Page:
Relating to the film, if I were to make a Scott Pilgrim related Halloween costume, I would be Ramona Flowers; however, personality wise, I was totally Knives Chau when I was younger.  Freaking out over stuff, even stuff I'd just been introduced to recently, to the point of passing out.  Yeah.  That was me.  I could never contain my enthusiasm, and now, almost a decade out of high school and a little bit more healthily cynical for the journey, I still get that way.  I go into hyper-geek mode about the things for which I'm passionate, and I cannot help it.

I find that there are fewer true girl geeks because of the fact that generally speaking, women don't like to show all of their wares.  Some girls, like Ramona, are just by nature calmer and less prone to violent outbursts of unbridled enthusiasm.  Some girls don't want to be seen as out of the ordinary, and out of still slightly lingering stereotypes that females have less to say and less place in society than men do.  Or worse yet, there are girls who are afraid to be seen as smart.  (That makes me madder than anything else in the world.)  So girls like Knives (and myself) look even weirder than all the boys who are geeking out about something.  And yeah, I do the high-pitched squealing, often, much like Knives. 

But that was what I loved so much about this film - it's completely unbridled enthusiasm.  Obviously director Edgar Wright is smitten with the subject matter, and he was lucky enough to be given the goods to make the movie that he (and millions of fanboys AND fangirls all over the world) wanted to see.  With major studio backing.  That doesn't happen often, making it all that much more awesome.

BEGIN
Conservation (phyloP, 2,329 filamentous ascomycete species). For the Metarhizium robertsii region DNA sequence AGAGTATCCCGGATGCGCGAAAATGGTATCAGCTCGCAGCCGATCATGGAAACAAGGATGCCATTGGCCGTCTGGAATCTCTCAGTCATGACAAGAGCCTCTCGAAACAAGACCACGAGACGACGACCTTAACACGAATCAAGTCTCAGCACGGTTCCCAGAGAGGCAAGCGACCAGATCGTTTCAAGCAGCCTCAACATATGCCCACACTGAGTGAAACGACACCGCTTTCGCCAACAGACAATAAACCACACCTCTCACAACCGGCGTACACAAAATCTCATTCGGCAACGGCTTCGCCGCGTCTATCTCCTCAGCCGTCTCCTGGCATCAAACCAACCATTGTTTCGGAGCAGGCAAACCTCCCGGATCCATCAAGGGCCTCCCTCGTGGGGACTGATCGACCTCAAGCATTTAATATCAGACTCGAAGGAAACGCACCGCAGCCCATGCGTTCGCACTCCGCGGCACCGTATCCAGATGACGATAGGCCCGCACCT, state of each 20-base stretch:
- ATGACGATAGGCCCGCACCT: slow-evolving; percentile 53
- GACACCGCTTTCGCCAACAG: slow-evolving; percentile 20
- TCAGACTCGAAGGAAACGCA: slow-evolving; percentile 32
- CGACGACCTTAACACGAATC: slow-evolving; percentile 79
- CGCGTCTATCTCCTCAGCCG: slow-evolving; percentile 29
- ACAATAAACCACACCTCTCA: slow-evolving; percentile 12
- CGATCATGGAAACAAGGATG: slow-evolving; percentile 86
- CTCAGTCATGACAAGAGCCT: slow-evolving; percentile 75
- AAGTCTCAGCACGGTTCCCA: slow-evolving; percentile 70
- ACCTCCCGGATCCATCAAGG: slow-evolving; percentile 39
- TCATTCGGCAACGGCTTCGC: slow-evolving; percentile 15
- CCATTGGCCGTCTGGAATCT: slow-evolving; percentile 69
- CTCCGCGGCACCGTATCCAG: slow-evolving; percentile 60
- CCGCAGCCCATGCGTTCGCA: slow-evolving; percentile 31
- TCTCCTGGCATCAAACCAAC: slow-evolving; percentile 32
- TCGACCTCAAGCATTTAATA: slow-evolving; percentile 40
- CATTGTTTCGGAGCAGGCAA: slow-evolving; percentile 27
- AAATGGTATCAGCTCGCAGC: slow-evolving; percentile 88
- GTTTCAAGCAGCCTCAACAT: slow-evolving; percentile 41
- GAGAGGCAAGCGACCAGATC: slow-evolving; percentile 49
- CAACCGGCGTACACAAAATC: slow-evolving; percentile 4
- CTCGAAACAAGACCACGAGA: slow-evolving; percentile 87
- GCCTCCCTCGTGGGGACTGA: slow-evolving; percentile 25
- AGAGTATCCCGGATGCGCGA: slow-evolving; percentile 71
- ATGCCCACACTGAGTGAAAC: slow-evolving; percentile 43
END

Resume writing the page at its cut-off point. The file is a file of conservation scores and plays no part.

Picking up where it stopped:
I like some slow-paced, subtle films.  I like some films where the boy doesn't get a girl at the end, and where everyone just walks off into the snow and thinks real hard about what they've learned.  (There's a scene in SPVTW that almost winks at that idea, too.)

But visualize with me, for a moment if you will.  Imagine a girl, with typical Tina Fey-esque brown hair and glasses, who felt a bit outcast, all the way through college, not so much for geeky habits and interests but for totally outwardly expressesed hyper-enthusiasm.  That girl is not just deep down inside of me, she IS me, just a little older, wiser, accepting of her obsessive nature and embracing of her sometimes off-putting sparkly-eyed chatter about everything she loves.  That girl loved this movie.  It was nearly two hours of giddy delirium, immensely enjoyable, heartening and unapologetically over-the-top.

If you're like me, and you've never been able to keep your cool long enough to run with the disaffected hardcore hipsters, I suspect you might like the movie, as well.

BONUS LEVEL: this review actually sums up a lot of things well, particularly citing other films and directors who obviously influenced this film.  And kudos to the writer who apparently gets that Ramona Flowers is way more Kate Winslet's Clementine in Eternal Sunshine of the Spotless Mind (a more subtle, but still incredible film) than whatever the name of Zooey Deschenel's character in (500) Days of Summer.  I never saw that one.  But way to try to be topical, mean but stupid film critic.

More on that topic in the next entry.